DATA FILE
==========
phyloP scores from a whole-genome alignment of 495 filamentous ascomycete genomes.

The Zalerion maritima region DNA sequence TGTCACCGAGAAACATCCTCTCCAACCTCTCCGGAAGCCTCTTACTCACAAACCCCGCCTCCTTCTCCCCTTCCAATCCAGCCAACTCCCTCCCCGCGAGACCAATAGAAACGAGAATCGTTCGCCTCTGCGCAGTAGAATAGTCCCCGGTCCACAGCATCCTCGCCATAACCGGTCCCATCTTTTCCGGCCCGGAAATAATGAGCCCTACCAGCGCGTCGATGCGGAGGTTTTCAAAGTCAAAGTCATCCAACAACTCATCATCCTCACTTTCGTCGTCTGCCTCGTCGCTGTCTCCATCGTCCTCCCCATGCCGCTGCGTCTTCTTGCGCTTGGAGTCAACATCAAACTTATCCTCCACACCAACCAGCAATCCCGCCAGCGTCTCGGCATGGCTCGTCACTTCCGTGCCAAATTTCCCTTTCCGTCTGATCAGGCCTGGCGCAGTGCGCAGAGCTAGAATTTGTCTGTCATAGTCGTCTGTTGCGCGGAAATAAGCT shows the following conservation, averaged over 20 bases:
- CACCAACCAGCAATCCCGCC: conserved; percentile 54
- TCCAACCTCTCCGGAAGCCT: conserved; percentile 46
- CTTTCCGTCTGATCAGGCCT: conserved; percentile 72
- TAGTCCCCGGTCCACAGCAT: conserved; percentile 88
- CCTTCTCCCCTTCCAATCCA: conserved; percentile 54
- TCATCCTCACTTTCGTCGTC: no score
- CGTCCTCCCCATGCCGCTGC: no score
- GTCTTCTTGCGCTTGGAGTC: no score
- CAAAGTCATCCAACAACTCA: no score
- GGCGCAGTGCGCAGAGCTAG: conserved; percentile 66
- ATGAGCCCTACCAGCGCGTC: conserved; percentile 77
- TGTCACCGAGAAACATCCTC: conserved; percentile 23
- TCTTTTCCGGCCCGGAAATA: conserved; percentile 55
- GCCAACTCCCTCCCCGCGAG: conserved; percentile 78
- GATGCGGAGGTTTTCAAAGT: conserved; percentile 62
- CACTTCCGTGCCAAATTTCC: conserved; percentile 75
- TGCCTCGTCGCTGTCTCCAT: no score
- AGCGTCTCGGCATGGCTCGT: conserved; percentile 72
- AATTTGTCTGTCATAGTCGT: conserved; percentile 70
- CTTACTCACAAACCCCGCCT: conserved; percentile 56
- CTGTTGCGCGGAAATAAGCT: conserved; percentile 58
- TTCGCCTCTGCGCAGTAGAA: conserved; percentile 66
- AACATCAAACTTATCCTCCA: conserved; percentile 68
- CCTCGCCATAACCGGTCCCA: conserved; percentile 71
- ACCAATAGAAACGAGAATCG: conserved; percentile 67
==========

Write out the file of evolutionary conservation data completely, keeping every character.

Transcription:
phyloP scores from a whole-genome alignment of 495 filamentous ascomycete genomes.

The Zalerion maritima region DNA sequence TGTCACCGAGAAACATCCTCTCCAACCTCTCCGGAAGCCTCTTACTCACAAACCCCGCCTCCTTCTCCCCTTCCAATCCAGCCAACTCCCTCCCCGCGAGACCAATAGAAACGAGAATCGTTCGCCTCTGCGCAGTAGAATAGTCCCCGGTCCACAGCATCCTCGCCATAACCGGTCCCATCTTTTCCGGCCCGGAAATAATGAGCCCTACCAGCGCGTCGATGCGGAGGTTTTCAAAGTCAAAGTCATCCAACAACTCATCATCCTCACTTTCGTCGTCTGCCTCGTCGCTGTCTCCATCGTCCTCCCCATGCCGCTGCGTCTTCTTGCGCTTGGAGTCAACATCAAACTTATCCTCCACACCAACCAGCAATCCCGCCAGCGTCTCGGCATGGCTCGTCACTTCCGTGCCAAATTTCCCTTTCCGTCTGATCAGGCCTGGCGCAGTGCGCAGAGCTAGAATTTGTCTGTCATAGTCGTCTGTTGCGCGGAAATAAGCT shows the following conservation, averaged over 20 bases:
- CACCAACCAGCAATCCCGCC: conserved; percentile 54
- TCCAACCTCTCCGGAAGCCT: conserved; percentile 46
- CTTTCCGTCTGATCAGGCCT: conserved; percentile 72
- TAGTCCCCGGTCCACAGCAT: conserved; percentile 88
- CCTTCTCCCCTTCCAATCCA: conserved; percentile 54
- TCATCCTCACTTTCGTCGTC: no score
- CGTCCTCCCCATGCCGCTGC: no score
- GTCTTCTTGCGCTTGGAGTC: no score
- CAAAGTCATCCAACAACTCA: no score
- GGCGCAGTGCGCAGAGCTAG: conserved; percentile 66
- ATGAGCCCTACCAGCGCGTC: conserved; percentile 77
- TGTCACCGAGAAACATCCTC: conserved; percentile 23
- TCTTTTCCGGCCCGGAAATA: conserved; percentile 55
- GCCAACTCCCTCCCCGCGAG: conserved; percentile 78
- GATGCGGAGGTTTTCAAAGT: conserved; percentile 62
- CACTTCCGTGCCAAATTTCC: conserved; percentile 75
- TGCCTCGTCGCTGTCTCCAT: no score
- AGCGTCTCGGCATGGCTCGT: conserved; percentile 72
- AATTTGTCTGTCATAGTCGT: conserved; percentile 70
- CTTACTCACAAACCCCGCCT: conserved; percentile 56
- CTGTTGCGCGGAAATAAGCT: conserved; percentile 58
- TTCGCCTCTGCGCAGTAGAA: conserved; percentile 66
- AACATCAAACTTATCCTCCA: conserved; percentile 68
- CCTCGCCATAACCGGTCCCA: conserved; percentile 71
- ACCAATAGAAACGAGAATCG: conserved; percentile 67